Front-line chemotherapy with cisplatin and etoposide for patients with brain metastases from breast carcinoma, nonsmall cell lung carcinoma, or malignant melanoma: A prospective study

Vittorio Franciosi, Giorgio Cocconi, Maria Michiara, Francesco Di Costanzo, Vinicio Fosser, Maurizio Tonato, Paolo Carlini, Corrado Boni, Sofia Di Sarra

Research output: Contribution to journalArticle

Abstract

BACKGROUND. The conventional treatment of brain metastases not amenable to surgery is most often radiotherapy. Until now, pharmacologic issues related to the blood brain barrier (BBB) prevented a wide evaluation of chemotherapy. The authors previously reported that the combination of cisplatin (P) and etoposide (E) had strikingly high activity in patients with brain metastases from breast carcinoma. The purpose of this study was to assess, in a larger prospective study, the front-line activity of that combination against brain metastases from breast carcinoma (BC), nonsmall cell lung carcinoma (NSCLC), and malignant melanoma (MM) in patients previously untreated with radiotherapy. METHODS. From December 1986 to July 1993, 116 patients received P 100 mg/m2 on Day 1 and E 100 mg/m2 on Days 1, 3, and 5 or on Days 4, 6, and 8 every 3 weeks. An insignificant change in the E schedule using the same dose on a random basis assured the prospective enrollment and the registration of all cases. Six patients were not eligible and three patients were excluded from the analysis because they were lost to follow-up shortly after the date of registration. One-hundred seven patients were considered for analysis. The distribution according to the primary tumor site was BC in 56 patients (52%), NSCLC in 43 (40%), and MM in 8 (8%). The first evaluation of response was performed after two cycles. In cases of no disease progression, chemotherapy was continued to a maximum of six cycles. RESULTS. Among the 56 patients with BC, 7 achieved complete response (CR) (13%), 14 achieved partial response (PR), 12 had no change (NC), 15 had progressive disease (PD), and 8 had insufficient treatment or response was not assessed. The CR plus rate was 38%. Among the 43 patients with NSCLC, 3 achieved CR (7%), 10 achieved PR, 15 had SD, 7 had PD, and 8 had insufficient treatment or response was not assessed. The CR plus PR rate was 30%. None of the eight patients with MM achieved an objective response. The median survival was 31 weeks for patients with BC (range, 0-287), 32 for patients with NSCLC (0-392+), and 17 for patients with MM (2-48). CONCLUSIONS. The combination of P and E is effective for patients with brain metastases from BC and NSCLC. In this study, the response rate was of the same order as that reported for disseminated disease without central nervous system involvement. The survival figures compare favorably with some others reported in the literature for patients given radiotherapy. A randomized study is warranted to compare this chemotherapy followed by radiotherapy with radiotherapy alone for patients with brain metastases from BC or NSCLC not amenable to surgery or radiosurgery.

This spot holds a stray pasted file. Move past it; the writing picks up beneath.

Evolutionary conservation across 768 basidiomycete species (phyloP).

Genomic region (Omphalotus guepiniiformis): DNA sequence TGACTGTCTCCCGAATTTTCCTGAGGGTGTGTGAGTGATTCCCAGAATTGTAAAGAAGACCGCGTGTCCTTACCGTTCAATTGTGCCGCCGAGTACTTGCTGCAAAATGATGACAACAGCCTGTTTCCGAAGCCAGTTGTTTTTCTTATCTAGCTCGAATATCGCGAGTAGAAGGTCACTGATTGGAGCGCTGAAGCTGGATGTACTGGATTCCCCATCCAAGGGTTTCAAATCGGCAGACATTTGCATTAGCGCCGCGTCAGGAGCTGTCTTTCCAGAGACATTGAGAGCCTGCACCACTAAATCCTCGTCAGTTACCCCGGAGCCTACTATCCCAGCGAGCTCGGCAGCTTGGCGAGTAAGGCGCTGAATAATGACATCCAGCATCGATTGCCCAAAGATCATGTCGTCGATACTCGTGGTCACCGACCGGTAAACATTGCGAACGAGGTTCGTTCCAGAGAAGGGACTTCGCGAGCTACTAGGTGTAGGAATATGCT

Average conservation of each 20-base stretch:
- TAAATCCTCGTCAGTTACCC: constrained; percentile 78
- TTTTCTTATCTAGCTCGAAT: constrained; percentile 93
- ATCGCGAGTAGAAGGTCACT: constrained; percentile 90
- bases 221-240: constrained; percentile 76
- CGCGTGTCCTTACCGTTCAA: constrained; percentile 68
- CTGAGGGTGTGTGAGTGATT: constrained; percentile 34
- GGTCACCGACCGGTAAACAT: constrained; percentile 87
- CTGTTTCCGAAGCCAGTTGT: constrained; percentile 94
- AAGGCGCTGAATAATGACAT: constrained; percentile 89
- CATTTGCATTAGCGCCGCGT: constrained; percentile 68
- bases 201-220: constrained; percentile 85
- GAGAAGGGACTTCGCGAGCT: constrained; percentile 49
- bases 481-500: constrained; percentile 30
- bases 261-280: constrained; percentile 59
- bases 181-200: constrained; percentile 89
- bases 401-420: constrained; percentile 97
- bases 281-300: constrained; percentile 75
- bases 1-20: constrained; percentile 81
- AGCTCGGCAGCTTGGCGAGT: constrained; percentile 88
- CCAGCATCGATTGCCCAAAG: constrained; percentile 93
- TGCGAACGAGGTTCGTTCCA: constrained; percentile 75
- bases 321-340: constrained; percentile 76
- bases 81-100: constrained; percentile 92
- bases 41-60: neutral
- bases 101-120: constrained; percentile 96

Original languageEnglish
Pages (from-to)1599-1605
Number of pages7
JournalCancer
Volume85
Issue number7
DOIs
Publication statusPublished - Apr 1 1999

Keywords

  • Brain metastases
  • Breast carcinoma
  • Chemotherapy
  • Melanoma
  • Nonsmall cell lung carcinoma

ASJC Scopus subject areas

  • Cancer Research
  • Oncology

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